Radio commentary, April 15, 2010

Recession fatigue (cont.) I said last week that the preliminary reports on March shopping showed Americans rediscovering their lust to buy, following almost two years of born-again prudence. Those early returns, which were based on sales numbers coming from the major chain stores, have now been confirmed by the official word from the Census Bureau, compiler of the monthly retail sales figures. The Census stats are based on a much broader survey of the retail universe, which includes not only big national names like Target and Wet Seal, but also local chains,… Read More

Radio commentary, March 18, 2010

In U.S. economic news, more signs of modest recovery. Early in the week, we learned that retail sales rose an OK 0.3% in February. Weak auto sales dragged down that headline number; stripping them out, sales rose a pretty healthy 0.8% last month. Sales of electronics and appliances, sporting goods, and at restaurants and bars were pretty strong. The mix was a departure from recent retail bahvior, when spending on necessities predominated. Now we’re seeing more indulgence and frivolity in the mix. And, in another departure from recent behavior, it looks like the… Read More

Radio commentary, January 14, 2010

I’m going to keep the opening comments pretty short today. Though some of you have already heard my analysis of the December employment report, the WBAI audience hasn’t. So a quick reprise of that. In a phrase: quite disappointing. It looked for a bit like the labor market might finally be turning around, but those hopes were set back, though not thoroughly dashed, by the news that employers shed 85,000 jobs last month. Some of that might have been the result of terrible weather, even by the standards of Decembers. But there… Read More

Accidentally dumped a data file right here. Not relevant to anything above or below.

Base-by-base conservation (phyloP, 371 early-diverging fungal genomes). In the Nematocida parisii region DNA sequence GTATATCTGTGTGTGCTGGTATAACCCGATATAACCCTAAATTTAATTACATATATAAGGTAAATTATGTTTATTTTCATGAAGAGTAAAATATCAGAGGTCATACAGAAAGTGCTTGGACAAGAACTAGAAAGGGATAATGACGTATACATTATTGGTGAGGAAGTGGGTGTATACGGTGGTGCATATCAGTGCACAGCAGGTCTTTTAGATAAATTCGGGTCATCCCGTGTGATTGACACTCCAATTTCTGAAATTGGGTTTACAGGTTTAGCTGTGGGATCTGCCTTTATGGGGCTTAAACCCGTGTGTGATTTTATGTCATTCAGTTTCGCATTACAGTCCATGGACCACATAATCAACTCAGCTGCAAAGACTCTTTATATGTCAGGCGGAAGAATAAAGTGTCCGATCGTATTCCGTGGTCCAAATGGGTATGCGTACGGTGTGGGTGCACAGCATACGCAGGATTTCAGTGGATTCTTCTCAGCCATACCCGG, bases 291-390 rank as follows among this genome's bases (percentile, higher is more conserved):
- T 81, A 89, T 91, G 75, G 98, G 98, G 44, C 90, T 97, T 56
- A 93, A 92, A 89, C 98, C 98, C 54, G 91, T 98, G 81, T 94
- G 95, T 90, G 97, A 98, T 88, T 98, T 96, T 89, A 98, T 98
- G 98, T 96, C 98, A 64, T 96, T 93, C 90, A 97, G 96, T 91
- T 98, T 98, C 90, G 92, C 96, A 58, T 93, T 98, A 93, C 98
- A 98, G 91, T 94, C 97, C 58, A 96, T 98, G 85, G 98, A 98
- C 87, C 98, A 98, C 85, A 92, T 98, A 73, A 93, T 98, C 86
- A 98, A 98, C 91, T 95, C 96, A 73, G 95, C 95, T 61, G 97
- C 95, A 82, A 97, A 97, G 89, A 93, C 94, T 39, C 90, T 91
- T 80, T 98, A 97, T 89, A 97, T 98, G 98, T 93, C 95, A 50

Radio commentary, August 15, 2009

On Wednesday, the Federal Reserve completed its regular policy-setting meeting, an event that happens every six weeks or so. The communiqué they issued after this one contained few surprises. They see the economy as leveling out, and the financial markets in an improving trend, but prosperity as anything but around the corner. More precisely, they expect economic activity “to remain weak for a time,” and anticipate that they will continue to engineer a regime of “exceptionally low,” in their phrase, interest rates. They see the risks of inflation as very low too—unlike a… Read More

Radio commentary, January 15, 2009

Audio: January 15, 2009 Re: the economic news, not only does the news remain bad, I’m tempted to say that it will continue to get worse. Some listeners have heard me say this already, but the home audience on WBAI hasn’t yet. The U.S. employment report for December was a horror. Total employment fell by 524,000, with almost every sector showing losses. Almost half the loss came in goods production, mainly construction and manufacturing. But it wasn’t just the goods sector either. Private services got hammered too. The losses in services are among… Read More